Maajid Nawaz: British Campuses Have Been Infiltrated by Theocratic FantasistsMaajid Nawaz
Last week, the man called “Jihadi John” by the world’s media was unmasked as Mohammed Emwazi, a Kuwaiti-born Muslim and naturalized British citizen from London. Not only that, but the Islamic State’s most notorious Western recruit was identified as a graduate in computer science from the University of Westminster.
Many were shocked that the apparent executioner in videos made by the Islamic State, or ISIS, was an educated, middle-class metropolitan. In fact, academic institutions in Britain have been infiltrated for years by dangerous theocratic fantasists. I should know: I was one of them.
The University of Westminster is well known for being a hotbed of extremist activity. The university’s Islamic Society is heavily influenced, sometimes controlled, by the radical Islamist group Hizb-ut-Tahrir and regularly gives a platform to preachers of hate. On the very day of the Emwazi revelation, the university was to host a lecture by Haitham al-Haddad — a man accused of espousing homophobia,advocating female genital mutilation and professing that Jewish people are descended from apes and pigs. The event was suspended not by the university authorities, but by the Islamic Society, which pulled it only because of security concerns.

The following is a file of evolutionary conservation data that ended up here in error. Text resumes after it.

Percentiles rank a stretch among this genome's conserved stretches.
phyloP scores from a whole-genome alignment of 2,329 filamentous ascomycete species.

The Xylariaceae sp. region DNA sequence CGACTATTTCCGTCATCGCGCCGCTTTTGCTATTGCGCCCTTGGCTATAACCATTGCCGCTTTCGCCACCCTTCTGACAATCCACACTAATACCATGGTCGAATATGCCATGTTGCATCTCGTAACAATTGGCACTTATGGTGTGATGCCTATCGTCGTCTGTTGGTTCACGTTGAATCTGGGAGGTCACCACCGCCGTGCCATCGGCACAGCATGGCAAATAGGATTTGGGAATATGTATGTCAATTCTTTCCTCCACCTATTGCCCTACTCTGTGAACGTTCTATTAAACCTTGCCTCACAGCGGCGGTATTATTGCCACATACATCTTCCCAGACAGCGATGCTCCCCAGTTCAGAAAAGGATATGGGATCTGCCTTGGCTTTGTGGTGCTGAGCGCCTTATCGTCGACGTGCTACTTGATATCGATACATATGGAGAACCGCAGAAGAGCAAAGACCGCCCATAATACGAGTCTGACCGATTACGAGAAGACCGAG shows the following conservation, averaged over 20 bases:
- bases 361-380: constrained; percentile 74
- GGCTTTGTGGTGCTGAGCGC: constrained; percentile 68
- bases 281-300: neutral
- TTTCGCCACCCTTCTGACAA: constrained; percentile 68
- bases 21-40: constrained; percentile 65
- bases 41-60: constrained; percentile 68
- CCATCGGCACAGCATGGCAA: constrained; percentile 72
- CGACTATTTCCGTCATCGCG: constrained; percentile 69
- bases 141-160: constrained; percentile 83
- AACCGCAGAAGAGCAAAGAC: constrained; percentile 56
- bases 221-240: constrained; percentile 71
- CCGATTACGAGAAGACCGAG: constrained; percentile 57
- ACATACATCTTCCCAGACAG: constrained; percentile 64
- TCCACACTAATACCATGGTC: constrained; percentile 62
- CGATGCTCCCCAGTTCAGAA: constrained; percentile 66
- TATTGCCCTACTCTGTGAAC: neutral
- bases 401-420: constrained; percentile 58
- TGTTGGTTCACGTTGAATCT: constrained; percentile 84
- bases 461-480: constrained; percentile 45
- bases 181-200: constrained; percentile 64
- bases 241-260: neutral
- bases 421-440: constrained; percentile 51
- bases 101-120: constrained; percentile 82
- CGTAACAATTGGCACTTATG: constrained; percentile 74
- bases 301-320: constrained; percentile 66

Islamist “entryism” — the term originally described tactics adopted by Leon Trotsky to take over a rival communist organization in France in the early 1930s — continues to be a problem within British universities and schools. Twenty years ago, I played my part as an Islamist entryist at college.
I was born and raised in Essex, just outside London, to a financially comfortable, well-educated Pakistani family. But I came of age as the genocide against Bosnian Muslims unfolded on the other side of Europe. That horror, coupled with the violence of white racists I experienced at home, led to my becoming disconnected from mainstream society